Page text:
Agencies Vie For Claim To US Foods Takeover

NEW YORK (The Deal)--The antitrust review of Sysco's (SYY) proposed $8.2 billion purchase of food distribution rival US Foods, already expected to be lengthy, has been delayed getting under way because the Federal Trade Commission and the Department of Justice have not yet decided which agency should review the deal.

"The government has not determined which of the agencies will actually be responsible for reviewing the transaction yet," Sysco CFO Chris Kreidler told attendees at the 16th Annual ICR XChange Conference in Orlando, Fla., Tuesday.

"We don't really understand and don't know who's going to get it. We know they're discussing and we just don't know who's going to be on point," he said.

In most cases, it's clear which agency will review a particular merger because the DOJ and the FTC generally have divided responsibility according the amount of experience each one has in a particular industry. Sometimes, as with the US Foods acquisition, it's not clear which agency has the better claim to expertise.

Although some staff at the FTC had expected to be assigned the deal, neither agency has reviewed a major merger of food distributors.

The DOJ, however, has deep expertise in food and transportation. It's recent deals in the area include last year's merger of Anheuser-Busch InBev  (BUD) and Grupo Modelo, Grupo Bimbo's 2011 acquisition of Sara Lee's North American Fresh Bakery business and several mergers of major meat packers.

The FTC's claim to the deal lies in its experience reviewing grocery and retail transactions. Although Sysco and US Foods primarily serve institutional clients, such as restaurants, universities and military installations, rather than grocery stores, the commission has argued that it has developed expertise with institutional clients by handling antitrust reviews for ConAgra Foods' (CAG) 2012 acquisition of the Bertolli and P.F. Chang's Home Menu frozen meal business from Unilever  (UL) and Kellogg's (K) 2009 acquisition of Wholesome & Hearty Foods' Gardenburger business.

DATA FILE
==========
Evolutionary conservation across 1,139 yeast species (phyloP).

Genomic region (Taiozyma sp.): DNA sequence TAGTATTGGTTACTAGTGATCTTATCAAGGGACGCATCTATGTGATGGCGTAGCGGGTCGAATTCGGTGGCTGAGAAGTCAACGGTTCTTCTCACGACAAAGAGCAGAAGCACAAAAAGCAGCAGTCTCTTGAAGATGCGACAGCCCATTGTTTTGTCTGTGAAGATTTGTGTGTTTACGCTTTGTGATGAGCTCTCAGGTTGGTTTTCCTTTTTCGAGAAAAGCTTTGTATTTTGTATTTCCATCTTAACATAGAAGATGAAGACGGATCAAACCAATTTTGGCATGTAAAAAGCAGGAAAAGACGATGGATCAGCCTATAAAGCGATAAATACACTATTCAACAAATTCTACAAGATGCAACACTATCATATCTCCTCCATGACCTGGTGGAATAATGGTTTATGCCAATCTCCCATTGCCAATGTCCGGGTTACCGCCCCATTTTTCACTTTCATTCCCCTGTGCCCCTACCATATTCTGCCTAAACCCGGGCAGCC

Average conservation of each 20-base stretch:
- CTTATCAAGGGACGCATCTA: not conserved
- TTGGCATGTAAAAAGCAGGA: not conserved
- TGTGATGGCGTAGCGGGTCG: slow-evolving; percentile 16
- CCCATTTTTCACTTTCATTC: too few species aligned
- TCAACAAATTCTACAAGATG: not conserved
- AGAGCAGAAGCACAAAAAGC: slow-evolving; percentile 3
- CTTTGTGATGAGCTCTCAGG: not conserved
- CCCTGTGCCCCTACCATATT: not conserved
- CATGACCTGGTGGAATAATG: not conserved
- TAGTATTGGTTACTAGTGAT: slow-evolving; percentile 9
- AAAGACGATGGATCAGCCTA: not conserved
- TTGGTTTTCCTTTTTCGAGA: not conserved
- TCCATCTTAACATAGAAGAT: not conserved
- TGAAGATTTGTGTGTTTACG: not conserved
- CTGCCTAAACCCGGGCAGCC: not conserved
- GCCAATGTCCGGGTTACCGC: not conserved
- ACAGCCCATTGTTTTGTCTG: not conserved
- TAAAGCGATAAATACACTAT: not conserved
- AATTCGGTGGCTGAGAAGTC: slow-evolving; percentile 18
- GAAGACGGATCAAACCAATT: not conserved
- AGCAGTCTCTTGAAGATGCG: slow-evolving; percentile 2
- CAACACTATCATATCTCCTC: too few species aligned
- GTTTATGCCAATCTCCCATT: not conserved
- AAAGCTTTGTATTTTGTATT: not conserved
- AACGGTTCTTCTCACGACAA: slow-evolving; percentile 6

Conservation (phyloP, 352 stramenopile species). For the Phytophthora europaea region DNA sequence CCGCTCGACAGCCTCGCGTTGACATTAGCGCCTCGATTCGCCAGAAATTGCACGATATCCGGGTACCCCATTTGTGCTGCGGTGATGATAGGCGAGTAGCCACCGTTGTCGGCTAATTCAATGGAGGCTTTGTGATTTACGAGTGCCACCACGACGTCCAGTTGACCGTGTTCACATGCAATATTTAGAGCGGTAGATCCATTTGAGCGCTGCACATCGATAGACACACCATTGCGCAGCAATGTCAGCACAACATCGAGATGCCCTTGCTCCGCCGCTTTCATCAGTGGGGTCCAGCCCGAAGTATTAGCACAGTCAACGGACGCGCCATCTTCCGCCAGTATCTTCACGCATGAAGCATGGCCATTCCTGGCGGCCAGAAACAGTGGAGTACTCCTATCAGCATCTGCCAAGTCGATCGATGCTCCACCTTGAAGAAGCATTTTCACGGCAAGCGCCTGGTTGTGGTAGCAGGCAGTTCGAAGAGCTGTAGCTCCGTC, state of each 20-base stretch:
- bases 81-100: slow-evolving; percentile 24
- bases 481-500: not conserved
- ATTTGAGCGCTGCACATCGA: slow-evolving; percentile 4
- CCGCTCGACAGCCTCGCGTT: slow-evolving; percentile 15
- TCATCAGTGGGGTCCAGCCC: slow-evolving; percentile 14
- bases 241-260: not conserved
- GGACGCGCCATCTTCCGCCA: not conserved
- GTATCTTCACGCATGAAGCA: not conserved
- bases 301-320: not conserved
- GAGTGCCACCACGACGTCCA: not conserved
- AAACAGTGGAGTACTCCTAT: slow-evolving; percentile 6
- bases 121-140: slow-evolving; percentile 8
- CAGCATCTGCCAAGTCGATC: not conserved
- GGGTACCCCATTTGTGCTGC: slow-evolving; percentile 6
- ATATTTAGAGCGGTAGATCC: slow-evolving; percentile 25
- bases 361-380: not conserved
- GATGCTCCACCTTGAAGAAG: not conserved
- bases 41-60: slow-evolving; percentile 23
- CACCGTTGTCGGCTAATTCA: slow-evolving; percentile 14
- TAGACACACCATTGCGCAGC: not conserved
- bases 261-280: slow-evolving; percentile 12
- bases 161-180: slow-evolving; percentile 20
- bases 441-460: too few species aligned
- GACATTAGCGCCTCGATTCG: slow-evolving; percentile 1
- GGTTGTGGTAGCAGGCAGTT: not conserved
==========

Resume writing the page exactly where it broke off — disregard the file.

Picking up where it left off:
Lawyers for the parties did not respond to an inquiry, but sources with knowledge of the talks predicted the DOJ would win the right to review the deal. According to an agreement between the two agencies, ceding this review to the DOJ would entitle the FTC to claim the next deal in which both assert jurisdiction.

The agencies try to avoid time-consuming disputes over turf, which frustrate merging parties eager to get the antitrust review behind them.

In some instances, clearance battles have forced merging companies to pull and refile their merger applications because the agencies have chewed up a good portion of the 30-day window antitrust regulators have to clear a deal or move to a more intensive second request for information that can add months, or even a year, to an antitrust review.

During the George W. Bush administration, then-FTC Chairman Tim Muris and his counterpart at the DOJ, Assistant Attorney General Charles James, proposed a division of responsibilities that would have reduced the chance for clearance battles. But the move angered some on Capitol Hill and Muris' replacement, Deborah Platt Majoras, had to promise not to enter into such an agreement when she was seeking confirmation.

Withdrawing and refiling a merger application resets the initial 30-day clock.

In this deal, Sysco and US Foods know they are in for a long review anyway and are believed to have had only informal talks with the regulators so far and to be waiting until they know which agency will be assigned the transaction before submitting formal merger notification documents.

"There will be an extensive regulatory review," Kreidler said Tuesday. "We expect that to take nine months to 12 months. We do expect it to be a collaborative process and ultimately, we expect and we're very confident that we will get the deal approved."

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